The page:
What happens if the defendant's defence is that the money has already been paid?

The court will send you a copy of the defence Form N9B and Form N236 (notice of defence that amount claimed has been paid). Form N236 will ask you to let the court know whether:

  • You accept that the money has been paid
  • You do not agree that it has been paid and that you wish the claim to continue as a defended claim

You should fill in the Claimant's Reply section of the form indicating your answer and return it to the court by the date given on Form N236. You must also send a copy of your reply to the defendant.

If you do not return the notice by the date shown, your claim will be stayed. This means that the court will not take any further action on your claim. The only action you or the defendant can take is to apply to the court for the stay to be lifted. You may have to pay a fee to do this.

If you indicate that you wish the claim to proceed as defended, the procedure (beginning with the sending out of the allocation questionnaire) set out in the earlier paragraphs of the guidance will apply.

What does the defendant do when only part of my claim is defended?

If the claim is for a specified amount of money, the defendant will complete and file with the court:

  • An admission form (N9A)
  • A defence form (N9B)

The forms will say how much of your claim is admitted and why the balance is disputed. In the admission form, the defendant may also request time to pay the amount admitted, either by instalments or at some future date.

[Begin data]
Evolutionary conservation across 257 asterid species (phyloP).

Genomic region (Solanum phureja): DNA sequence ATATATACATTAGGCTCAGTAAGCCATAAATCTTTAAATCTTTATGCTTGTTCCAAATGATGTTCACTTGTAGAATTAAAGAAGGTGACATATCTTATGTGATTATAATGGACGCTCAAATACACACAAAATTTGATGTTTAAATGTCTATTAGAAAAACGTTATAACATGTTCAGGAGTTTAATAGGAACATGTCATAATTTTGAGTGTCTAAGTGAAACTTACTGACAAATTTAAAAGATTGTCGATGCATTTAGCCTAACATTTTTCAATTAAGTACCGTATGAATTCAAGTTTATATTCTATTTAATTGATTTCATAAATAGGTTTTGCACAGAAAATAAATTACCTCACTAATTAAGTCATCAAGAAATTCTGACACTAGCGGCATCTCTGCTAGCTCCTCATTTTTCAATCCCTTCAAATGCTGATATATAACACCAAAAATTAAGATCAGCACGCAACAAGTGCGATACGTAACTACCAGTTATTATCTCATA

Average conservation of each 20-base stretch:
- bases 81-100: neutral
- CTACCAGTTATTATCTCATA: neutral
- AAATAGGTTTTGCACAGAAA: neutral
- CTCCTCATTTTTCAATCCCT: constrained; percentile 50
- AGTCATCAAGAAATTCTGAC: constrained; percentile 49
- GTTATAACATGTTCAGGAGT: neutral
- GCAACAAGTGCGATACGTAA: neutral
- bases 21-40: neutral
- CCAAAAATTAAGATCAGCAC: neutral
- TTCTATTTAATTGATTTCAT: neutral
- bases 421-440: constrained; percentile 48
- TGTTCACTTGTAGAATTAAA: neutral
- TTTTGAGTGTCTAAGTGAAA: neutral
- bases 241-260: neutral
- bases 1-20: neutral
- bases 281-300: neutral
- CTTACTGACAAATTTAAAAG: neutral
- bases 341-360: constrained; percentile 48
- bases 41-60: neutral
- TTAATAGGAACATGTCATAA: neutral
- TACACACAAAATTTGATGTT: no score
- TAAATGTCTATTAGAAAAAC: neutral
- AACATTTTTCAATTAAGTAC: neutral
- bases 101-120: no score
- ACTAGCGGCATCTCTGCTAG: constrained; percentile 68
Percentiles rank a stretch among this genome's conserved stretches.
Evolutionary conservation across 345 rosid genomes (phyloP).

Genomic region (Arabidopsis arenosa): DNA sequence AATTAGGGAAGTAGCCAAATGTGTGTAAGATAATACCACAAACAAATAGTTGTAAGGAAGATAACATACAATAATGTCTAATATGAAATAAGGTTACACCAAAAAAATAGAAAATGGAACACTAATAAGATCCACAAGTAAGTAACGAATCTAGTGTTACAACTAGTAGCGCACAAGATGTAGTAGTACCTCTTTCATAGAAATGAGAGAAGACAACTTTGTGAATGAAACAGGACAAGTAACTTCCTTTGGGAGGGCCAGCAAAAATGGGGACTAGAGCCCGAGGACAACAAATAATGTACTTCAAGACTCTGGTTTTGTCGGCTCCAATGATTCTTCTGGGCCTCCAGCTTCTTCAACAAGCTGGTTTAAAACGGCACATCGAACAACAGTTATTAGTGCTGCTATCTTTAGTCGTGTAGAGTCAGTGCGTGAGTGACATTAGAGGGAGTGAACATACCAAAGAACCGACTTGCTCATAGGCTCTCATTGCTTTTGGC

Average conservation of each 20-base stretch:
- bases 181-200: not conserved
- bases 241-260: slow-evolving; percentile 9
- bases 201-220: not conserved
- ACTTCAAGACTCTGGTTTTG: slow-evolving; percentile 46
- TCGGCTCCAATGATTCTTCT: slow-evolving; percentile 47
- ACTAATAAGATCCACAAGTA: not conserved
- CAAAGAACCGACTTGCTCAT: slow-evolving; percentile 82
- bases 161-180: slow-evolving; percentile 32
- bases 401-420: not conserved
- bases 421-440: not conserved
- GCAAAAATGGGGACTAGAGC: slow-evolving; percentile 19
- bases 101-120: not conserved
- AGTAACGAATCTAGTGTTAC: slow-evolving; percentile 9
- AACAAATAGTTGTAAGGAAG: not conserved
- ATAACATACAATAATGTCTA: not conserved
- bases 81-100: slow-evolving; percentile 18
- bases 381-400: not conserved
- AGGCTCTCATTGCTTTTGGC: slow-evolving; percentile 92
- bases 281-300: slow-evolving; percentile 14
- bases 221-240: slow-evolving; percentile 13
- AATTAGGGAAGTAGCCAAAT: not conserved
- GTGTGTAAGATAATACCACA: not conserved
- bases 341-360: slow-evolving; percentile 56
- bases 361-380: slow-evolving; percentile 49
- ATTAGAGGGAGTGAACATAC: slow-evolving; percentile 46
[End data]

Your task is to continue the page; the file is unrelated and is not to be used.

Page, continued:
The court will send you copies of the admission and defence forms. You will also be sent a Form N255A (notice of part admission). The notice asks you to tell the court:

  • If you do not agree that only part of the claim is owed, that you wish the claim to proceed as a defended claim
  • If you accept the part amount in full settlement of your claim, that you wish the court to enter judgment for that amount

If the defendant has offered to pay the amount admitted by instalments, or at some future date, you must also tell the court whether or not the rate of payment is acceptable.

If you are not accepting the rate of payment offered you must say why you object. A court officer will calculate what might be an appropriate rate of payment. This process is called 'determination'. You and the defendant will be sent a copy of the order which tells the defendant:

  • How much to pay
  • To whom
  • Where
  • When

If you do not accept the defendant's part admission, your claim will proceed as defended and the procedure (beginning with the sending out of the Allocation Questionnaire) set out in the earlier paragraphs of this section will apply.